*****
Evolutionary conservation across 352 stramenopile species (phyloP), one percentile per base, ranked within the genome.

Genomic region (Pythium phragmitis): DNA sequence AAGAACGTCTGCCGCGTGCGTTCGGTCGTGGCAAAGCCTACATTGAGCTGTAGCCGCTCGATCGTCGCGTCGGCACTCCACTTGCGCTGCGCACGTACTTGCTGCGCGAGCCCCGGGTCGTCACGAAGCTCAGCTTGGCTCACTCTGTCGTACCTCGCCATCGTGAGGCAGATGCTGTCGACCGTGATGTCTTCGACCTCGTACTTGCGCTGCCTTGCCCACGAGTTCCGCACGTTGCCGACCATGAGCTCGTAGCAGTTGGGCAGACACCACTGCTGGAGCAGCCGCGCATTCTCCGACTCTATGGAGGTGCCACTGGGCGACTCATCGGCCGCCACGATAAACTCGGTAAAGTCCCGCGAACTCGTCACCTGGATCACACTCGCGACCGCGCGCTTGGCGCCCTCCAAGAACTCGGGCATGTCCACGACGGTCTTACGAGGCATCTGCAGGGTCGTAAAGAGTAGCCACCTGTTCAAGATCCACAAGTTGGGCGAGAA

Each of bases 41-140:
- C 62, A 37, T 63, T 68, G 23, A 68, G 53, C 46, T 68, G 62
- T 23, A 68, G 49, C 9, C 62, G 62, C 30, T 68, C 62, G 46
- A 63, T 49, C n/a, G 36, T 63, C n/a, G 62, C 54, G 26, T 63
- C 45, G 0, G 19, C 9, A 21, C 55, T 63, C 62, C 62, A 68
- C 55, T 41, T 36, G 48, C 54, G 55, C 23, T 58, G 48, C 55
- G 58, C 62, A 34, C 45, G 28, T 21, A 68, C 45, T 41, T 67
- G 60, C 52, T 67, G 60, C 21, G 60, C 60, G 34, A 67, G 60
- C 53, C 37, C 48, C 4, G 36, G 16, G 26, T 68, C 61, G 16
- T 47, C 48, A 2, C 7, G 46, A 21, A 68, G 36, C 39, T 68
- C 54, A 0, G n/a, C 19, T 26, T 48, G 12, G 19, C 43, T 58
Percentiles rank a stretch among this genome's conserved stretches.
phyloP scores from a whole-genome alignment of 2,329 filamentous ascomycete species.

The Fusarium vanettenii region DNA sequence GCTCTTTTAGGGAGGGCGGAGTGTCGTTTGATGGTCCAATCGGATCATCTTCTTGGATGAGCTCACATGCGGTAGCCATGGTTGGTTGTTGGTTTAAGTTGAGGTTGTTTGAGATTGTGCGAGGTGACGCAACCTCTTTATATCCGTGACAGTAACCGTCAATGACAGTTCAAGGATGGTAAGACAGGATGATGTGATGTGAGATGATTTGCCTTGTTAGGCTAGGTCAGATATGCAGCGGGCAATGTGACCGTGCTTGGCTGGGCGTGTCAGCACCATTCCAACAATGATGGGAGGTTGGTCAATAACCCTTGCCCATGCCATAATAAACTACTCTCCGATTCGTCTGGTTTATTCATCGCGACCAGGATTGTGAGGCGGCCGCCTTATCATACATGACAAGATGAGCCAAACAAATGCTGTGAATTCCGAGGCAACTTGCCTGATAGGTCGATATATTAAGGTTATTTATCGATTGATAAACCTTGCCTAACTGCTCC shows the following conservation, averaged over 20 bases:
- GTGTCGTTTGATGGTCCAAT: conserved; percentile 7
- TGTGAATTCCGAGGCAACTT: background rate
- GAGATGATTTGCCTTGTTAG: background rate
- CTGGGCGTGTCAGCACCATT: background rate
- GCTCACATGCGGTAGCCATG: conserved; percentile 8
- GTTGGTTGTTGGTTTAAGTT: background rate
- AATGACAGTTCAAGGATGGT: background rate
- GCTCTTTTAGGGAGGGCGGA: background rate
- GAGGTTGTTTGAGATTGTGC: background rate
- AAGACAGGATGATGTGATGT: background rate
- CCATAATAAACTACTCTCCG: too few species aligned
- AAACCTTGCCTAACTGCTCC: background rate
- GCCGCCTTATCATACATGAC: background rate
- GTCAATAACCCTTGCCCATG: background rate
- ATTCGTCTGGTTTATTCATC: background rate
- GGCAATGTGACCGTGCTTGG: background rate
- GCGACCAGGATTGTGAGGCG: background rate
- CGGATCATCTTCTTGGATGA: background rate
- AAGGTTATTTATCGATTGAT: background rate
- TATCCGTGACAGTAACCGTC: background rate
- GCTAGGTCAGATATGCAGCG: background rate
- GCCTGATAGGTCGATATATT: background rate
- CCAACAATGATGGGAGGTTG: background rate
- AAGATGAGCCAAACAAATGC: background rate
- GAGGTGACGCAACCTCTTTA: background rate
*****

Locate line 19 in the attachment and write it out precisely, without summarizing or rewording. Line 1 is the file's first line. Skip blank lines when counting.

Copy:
- GAGATGATTTGCCTTGTTAG: background rate